The YF-23 was one of the most stealthy aircraft of all time and had a range capability of 2,000 miles (that's more than some airliners can travel) but never entered service. The F-22, has high maneuverable, and is considered to be the second option compared the to YF-23 stealth and speed. So why did the YF-23 never enter service? Image source: NASA/DFRC
Because the YF-23 lost the Advanced Tactical Fighter program to YF-22, from which F-22 was developed.
Actually, the YF-22 had thrust vectoring and was the more agile of the two.
The YF-23 lost the Advanced Tactical Fighter program to the YF-22, however it has not been made public why. The ATF evaluation is still classified and details about the YF-23's performance are not easy to come by. They are both excellent aircraft, performed similarly, and there is much speculation why the YF-22 won.
According to the Air Force, factors in the selection for production of the F-22 were a better designed for maintainability, greater potential for future development, and slightly lower cost. Secretary of the Air Force Donald B. Rice stated that the choice was based on confidence in the ability of the Lockheed team and Pratt & Whitney to produce the aircraft and its engine at projected costs. Emphasizing the importance of the Lockheed team's management and production plans, he denied that either prototype was significantly more maneuverable or stealthy. A popular view is that the decision reflected a preference for maneuverability over stealth
The Advanced Tactical Fighter (ATF) competition was different than some of the other fighter competitions. The planes never squared off in any kind of mock combat. The pilots who flew the YF-22 never flew the YF-23 so there was no way to directly compare the 2 in that way. The competition focused on whether or not the planes met the requirements. Both aircraft met the requirements so the decision is said to have come down to assessments of the ability of the competing contractors to deliver the aircraft. Northrop was busy with the B-2 and the YF-22 was thought to be more fully developed and more ready to turn into the F-22. Some have claimed that Lockheed made a better sales pitch. It should be noted that the YF-23 could carry 4 AMRAAM internally while the YF-22 could carry 6, which may have factored into the Air Force decision.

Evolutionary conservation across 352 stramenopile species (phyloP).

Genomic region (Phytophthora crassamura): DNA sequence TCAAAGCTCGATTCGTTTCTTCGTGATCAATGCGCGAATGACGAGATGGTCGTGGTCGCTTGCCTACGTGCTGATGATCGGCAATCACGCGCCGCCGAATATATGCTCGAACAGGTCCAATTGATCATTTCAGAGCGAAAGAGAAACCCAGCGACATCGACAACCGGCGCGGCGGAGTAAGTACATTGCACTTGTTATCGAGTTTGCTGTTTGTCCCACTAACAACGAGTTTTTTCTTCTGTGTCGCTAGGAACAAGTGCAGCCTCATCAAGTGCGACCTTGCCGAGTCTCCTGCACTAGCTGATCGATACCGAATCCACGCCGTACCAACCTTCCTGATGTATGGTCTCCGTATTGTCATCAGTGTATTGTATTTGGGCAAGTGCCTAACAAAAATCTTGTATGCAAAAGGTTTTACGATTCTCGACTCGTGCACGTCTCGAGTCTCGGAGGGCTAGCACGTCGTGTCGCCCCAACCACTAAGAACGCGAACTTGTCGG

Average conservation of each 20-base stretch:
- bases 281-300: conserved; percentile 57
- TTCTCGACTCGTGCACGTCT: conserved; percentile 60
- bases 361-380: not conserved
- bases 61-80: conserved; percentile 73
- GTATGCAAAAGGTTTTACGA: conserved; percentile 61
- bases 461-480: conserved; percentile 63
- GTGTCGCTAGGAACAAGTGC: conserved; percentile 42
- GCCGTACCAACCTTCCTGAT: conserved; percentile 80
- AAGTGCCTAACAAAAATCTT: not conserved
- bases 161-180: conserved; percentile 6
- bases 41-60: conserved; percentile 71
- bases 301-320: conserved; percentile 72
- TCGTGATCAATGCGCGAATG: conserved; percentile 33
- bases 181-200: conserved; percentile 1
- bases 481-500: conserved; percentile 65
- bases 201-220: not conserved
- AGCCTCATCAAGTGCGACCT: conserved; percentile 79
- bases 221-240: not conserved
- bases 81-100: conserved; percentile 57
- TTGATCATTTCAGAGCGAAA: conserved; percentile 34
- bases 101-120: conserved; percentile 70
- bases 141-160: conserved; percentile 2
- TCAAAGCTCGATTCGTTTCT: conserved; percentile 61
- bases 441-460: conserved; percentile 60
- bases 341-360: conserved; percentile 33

Officially both aircraft met or exceeded the government requirements set by the ATF program office, but the Lockheed jet won out in the end of the ATF program.
The reasons why are a strange combination of Pentagon politics and little showmanship on the part of Lockheed.
At the time of the ATF program, Northrop was in the doghouse with the Pentagon due to program delays and cost overruns on the B-2 Stealth Bomber program, which made ATF program managers skeptical of Northrop’s proposed program timeline and budget numbers submitted with their ATF proposal.
Midway through the ATF flyoff, the Navy inexplicably added an additional requirement to the program that they wanted to evaluate the ATF prototypes to create a naval variant as a replacement for the F-14 airplane. This requirement was added after both ATF designs had passed CDR and parts were being cut for both aircraft. The Navy evaluated both designs and felt the F-23 would have been unsuitable for carrier operations.
In addition, USAF commanders were not totally convinced of the merits of stealth and BVR air warfare at the time of the ATF program. Many had been pilots who had flown in Vietnam and had to deal with the shortcomings of fighting small, maneuverable MiGs in big, powerful Phantoms with out a gun. The experiences had led to the development of airplanes like the F-15 and F-16 with suberb dogfighting capabilities. Leaders did not want to stray from this winning formula, particularly given just how successful it had been against modern Soviet hardware in Operation Desert Storm and were more skeptical of an aircraft which relied heavily on stealth for defense and attack. This is not a terribly fair perception; the YF-23 was a very agile airplane, particularly in the transonic and supersonic regimes of flight. But the Air Force was more interested in an advanced F-15 with stealth characteristics, which is what Lockheed perceived and delivered with their proposal.
Finally Lockheed laid in a little showmanship with it proposal which included sorties where their jet launched missiles, giving the fallacious impression that their design was much closer to combat ready than the Northrop proposal.